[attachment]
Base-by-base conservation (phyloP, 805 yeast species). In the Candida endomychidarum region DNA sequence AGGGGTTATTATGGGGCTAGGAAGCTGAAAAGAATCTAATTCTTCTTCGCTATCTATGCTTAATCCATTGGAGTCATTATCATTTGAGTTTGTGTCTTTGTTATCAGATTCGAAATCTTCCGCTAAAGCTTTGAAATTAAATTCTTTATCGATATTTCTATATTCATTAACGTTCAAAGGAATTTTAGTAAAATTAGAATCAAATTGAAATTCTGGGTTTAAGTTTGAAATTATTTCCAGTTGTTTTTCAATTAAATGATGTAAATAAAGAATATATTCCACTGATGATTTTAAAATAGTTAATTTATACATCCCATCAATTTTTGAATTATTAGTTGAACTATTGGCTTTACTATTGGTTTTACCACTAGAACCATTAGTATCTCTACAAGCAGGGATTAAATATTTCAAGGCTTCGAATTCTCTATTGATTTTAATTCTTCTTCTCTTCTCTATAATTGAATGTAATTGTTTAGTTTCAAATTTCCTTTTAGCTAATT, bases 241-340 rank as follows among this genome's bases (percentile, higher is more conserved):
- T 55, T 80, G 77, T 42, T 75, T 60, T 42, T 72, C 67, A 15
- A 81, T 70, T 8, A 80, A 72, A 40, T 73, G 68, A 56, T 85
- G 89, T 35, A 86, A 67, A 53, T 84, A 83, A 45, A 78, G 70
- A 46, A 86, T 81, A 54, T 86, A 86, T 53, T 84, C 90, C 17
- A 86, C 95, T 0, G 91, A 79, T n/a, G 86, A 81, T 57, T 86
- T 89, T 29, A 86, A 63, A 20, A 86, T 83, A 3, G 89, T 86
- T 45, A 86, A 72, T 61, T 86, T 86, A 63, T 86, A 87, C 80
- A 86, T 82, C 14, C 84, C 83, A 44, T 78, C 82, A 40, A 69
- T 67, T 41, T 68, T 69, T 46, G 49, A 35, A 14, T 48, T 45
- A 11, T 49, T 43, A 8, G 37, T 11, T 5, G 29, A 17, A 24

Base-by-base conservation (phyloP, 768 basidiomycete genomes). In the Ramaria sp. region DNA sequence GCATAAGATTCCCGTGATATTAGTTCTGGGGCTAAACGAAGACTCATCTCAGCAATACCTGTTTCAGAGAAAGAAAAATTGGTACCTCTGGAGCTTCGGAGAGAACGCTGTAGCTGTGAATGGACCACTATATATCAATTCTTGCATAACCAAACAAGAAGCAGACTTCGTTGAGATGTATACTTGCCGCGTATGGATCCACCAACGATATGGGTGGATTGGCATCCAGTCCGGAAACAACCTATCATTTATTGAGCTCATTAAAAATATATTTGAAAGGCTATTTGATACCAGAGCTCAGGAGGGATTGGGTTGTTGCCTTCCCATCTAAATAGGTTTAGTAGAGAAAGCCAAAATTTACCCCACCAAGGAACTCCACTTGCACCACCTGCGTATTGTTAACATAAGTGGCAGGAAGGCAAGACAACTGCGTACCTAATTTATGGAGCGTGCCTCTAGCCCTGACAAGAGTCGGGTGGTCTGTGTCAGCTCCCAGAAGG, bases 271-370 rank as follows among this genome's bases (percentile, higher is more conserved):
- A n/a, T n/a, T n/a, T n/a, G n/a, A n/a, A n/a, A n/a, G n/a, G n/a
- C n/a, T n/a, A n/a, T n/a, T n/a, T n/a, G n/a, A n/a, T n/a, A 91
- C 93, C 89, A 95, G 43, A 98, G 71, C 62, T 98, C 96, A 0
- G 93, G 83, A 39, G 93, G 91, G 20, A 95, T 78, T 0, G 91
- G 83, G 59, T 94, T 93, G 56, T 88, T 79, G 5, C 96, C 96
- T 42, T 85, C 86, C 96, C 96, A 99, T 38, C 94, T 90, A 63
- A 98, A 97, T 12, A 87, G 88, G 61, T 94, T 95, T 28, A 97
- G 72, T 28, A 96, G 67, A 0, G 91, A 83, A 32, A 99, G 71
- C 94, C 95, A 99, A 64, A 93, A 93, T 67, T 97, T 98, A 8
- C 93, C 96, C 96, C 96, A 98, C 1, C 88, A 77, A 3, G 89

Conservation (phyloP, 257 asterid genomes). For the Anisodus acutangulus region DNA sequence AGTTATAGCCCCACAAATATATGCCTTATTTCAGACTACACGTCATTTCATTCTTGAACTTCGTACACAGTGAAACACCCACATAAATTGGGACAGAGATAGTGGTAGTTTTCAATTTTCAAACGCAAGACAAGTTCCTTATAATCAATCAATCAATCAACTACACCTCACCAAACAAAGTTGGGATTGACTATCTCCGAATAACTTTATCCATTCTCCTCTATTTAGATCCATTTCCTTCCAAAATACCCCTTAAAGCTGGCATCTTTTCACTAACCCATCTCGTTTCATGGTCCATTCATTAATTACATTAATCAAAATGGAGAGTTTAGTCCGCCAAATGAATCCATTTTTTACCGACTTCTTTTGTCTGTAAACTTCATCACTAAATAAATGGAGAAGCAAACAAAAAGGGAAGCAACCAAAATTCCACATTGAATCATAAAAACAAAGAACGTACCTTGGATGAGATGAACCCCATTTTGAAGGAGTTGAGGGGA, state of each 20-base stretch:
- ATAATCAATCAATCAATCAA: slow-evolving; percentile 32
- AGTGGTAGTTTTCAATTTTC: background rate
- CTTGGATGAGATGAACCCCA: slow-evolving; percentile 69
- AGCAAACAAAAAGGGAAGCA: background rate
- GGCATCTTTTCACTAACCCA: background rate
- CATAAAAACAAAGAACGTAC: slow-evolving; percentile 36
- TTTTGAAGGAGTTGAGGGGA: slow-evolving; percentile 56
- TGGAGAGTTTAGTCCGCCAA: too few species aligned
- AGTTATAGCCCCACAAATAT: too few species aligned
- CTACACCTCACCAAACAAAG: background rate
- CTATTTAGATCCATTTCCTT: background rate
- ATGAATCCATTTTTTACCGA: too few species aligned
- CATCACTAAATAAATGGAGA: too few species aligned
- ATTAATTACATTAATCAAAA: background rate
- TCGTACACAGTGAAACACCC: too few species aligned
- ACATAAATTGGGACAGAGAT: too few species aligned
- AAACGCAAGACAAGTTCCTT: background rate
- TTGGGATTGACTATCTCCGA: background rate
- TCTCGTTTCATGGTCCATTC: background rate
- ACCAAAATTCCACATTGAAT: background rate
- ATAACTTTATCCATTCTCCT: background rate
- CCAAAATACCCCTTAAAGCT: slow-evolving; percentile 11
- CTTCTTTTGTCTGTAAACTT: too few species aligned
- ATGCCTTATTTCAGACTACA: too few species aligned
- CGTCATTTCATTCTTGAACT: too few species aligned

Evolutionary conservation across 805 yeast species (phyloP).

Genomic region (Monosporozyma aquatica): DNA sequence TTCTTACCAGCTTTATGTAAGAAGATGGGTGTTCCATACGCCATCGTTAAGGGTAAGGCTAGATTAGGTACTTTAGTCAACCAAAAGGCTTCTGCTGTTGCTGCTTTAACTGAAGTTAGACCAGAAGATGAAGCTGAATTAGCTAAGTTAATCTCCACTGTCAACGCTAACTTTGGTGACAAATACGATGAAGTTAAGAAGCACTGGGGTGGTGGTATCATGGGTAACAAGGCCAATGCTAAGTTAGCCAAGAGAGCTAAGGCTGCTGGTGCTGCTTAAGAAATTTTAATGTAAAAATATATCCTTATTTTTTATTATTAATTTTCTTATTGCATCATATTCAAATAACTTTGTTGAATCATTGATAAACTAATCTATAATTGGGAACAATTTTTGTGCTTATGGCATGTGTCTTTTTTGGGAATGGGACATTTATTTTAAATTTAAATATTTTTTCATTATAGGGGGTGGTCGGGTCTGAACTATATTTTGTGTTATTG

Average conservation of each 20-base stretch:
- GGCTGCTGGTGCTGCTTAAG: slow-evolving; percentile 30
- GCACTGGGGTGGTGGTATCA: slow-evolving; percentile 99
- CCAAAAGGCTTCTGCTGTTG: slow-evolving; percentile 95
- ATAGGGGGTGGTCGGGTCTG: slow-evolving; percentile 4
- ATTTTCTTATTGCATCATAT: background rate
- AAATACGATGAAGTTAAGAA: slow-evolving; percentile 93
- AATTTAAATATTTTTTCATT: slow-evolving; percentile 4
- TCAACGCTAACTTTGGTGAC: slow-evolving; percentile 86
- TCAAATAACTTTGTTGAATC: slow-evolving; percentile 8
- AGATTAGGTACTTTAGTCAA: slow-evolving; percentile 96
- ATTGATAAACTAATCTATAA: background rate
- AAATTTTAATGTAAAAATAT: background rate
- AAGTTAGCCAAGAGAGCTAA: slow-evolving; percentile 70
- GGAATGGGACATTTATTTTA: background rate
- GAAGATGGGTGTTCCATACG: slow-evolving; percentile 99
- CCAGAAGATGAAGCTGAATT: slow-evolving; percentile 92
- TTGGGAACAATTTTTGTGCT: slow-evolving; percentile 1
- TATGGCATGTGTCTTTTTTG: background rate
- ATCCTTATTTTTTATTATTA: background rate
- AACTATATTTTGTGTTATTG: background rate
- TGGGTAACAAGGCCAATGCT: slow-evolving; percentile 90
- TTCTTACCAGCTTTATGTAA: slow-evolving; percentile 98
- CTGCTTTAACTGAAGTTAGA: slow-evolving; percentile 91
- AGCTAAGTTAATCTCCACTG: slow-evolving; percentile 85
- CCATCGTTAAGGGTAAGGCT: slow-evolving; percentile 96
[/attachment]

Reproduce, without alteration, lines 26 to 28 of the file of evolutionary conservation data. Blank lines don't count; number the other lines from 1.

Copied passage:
- CTTGGATGAGATGAACCCCA: slow-evolving; percentile 69
- AGCAAACAAAAAGGGAAGCA: background rate
- GGCATCTTTTCACTAACCCA: background rate